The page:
Washington Redskins 2012: How Redskins' Defense Compares to NFC East
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Yesterday, we took a look at how the Redskins offense compared to that of its NFC East brethren. Today we examine the defense.
It's important to preface this by stating that the Redskins employ a 3-4 base defense, as do the Cowboys. That means that certain positions—particularly the linebackers and defensive line—play a role different than the one they would on the Giants or Eagles.
Last year, the Redskins were a middle-of-the-pack defense but showed flashes of brilliance in a season when they were forced onto the field more often than most other teams because of the turnover machine at quarterback.
Washington only allowed two 300-plus-yard passers in the entire season—the first coming at Week 12 to Tom Brady and then the last week of the season to Michael Vick. That means that both Tony Romo and Eli Manning were unable to torch the Redskins defense through the air in two attempts each. In a pass-happy NFL, that has become quite the feat.
While that statistic is nice, it doesn't change the fact that the Redskins still ranked in the bottom half of the league in points allowed and forced turnovers. There is still much work to be done to take the defense in Washington to elite status. Fortunately, there is enough talent for this group to be in the conversation when ranking defenses in the NFC East.
Let's take a look and see how the Redskins starters stack up to their colleagues.
Barry Cofield has been successful in his transition to nose tackle.
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Cowboys: Kenyon Coleman, Jay Ratliff, Jason Hatcher
Eagles: Jason Babin, Cullen Jenkins, Fletcher Cox, Trent Cole
Giants: Justin Tuck, Linval Joseph, Chris Canty, Jason Pierre-Paul
Redskins: Jarvis Jenkins, Barry Cofield, Stephen Bowen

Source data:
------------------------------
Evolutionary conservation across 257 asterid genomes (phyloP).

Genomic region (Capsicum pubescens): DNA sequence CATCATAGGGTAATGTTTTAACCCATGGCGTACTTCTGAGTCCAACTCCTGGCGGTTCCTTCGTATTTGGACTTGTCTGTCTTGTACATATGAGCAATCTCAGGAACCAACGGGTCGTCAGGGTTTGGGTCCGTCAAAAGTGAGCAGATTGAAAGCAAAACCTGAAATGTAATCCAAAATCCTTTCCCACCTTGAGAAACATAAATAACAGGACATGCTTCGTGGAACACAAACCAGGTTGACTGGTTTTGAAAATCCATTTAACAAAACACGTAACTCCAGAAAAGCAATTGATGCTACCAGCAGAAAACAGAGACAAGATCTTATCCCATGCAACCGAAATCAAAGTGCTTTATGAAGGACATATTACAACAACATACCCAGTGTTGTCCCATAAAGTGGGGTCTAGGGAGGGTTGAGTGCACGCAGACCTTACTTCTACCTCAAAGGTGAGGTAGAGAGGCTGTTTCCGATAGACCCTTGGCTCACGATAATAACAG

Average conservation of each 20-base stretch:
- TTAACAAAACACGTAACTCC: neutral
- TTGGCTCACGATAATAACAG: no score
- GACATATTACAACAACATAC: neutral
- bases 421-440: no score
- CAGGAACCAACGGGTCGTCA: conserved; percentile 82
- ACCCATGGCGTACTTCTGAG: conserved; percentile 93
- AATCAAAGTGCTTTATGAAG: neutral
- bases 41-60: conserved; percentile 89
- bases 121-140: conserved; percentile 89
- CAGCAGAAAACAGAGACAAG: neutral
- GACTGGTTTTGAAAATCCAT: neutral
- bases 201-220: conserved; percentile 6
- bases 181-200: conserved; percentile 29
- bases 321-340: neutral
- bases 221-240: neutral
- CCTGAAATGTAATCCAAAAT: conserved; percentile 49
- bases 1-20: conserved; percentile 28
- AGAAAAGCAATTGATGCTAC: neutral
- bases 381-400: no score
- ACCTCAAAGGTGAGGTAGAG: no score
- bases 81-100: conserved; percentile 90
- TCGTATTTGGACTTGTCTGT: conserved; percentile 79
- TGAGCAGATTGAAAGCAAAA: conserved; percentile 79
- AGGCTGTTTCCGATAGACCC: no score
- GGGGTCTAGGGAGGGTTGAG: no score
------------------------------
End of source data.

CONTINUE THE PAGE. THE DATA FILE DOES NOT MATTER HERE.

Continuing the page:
The Eagles are absolutely stacked up front on defense. The addition of Cox only makes a strong group stronger. Jason Pierre-Paul is obviously the best player out of that group and arguably the best defensive player in the division. The Cowboys have Jay Ratliff, but that's about it.
If Jenkins is still hurting from last year his spot could be taken by Adam Carriker, who played very well last season. Cofield has done well at the nose tackle position, and Bowen has been solid outside. While this group may not necessarily strike fear into opposing defenses, they are talented and effective at opening lanes for pass-rushing linebackers.
The biggest problem for this group was stopping the run.
Successful 3-4 defenses have dominant lines that can plug holes with nose tackles like Haloti Ngata and B.J. Raji. Cofield needs to be better about stopping runs up the middle. As of now this group probably ranks beneath the Eagles and Giants, but could overtake the latter if Jenkins plays like the star the coaches claim he is and the group as a whole improves in stopping the run.
Perry Riley did well replacing Rocky McIntosh last year but can he keep improving?
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Cowboys: Sean Lee, Dan Connor
Eagles: DeMeco Ryans
Giants: Chase Blackburn
Redskins: Perry Riley, London Fletcher
While inner and middle linebackers do have slightly different roles in the 3-4 versus 4-3, we'll lump them together here just for this purpose of this piece.
The Cowboys have an interesting duo in Lee and Connor. Lee played very well last year, and is fantastic in coverage. Connor was previously of Carolina where he was never really more than a role player.
Fletcher is the best of this group, and one of the best in the league. It can be argued that his numbers are actually very similar to those of Ray Lewis, but he doesn't quite get the same recognition for some reason.
Next to him is youngster Riley, who replaced Rocky McIntosh as the starter last year and held his position for the remainder of the season. Fletcher led the league in tackles last year, but at 37 years of age, it's hard to tell how much he has left in the tank.
Brian Orakpo needs to make the jump from good to elite this year.
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Cowboys: Anthony Spencer, DeMarcus Ware
Eagles: Mychal Kendricks, Brian Rolle
Giants: Mathias Kiwanuka, Michael Boley
Redskins: Brian Orakpo, Ryan Kerrigan
Ware makes the Cowboys the leaders at this position on his own, but Spencer isn't anything special. As one of—if not—the best outside linebackers in the league, Ware is a complete game-changer with a good chance to break the record for most sacks in a season.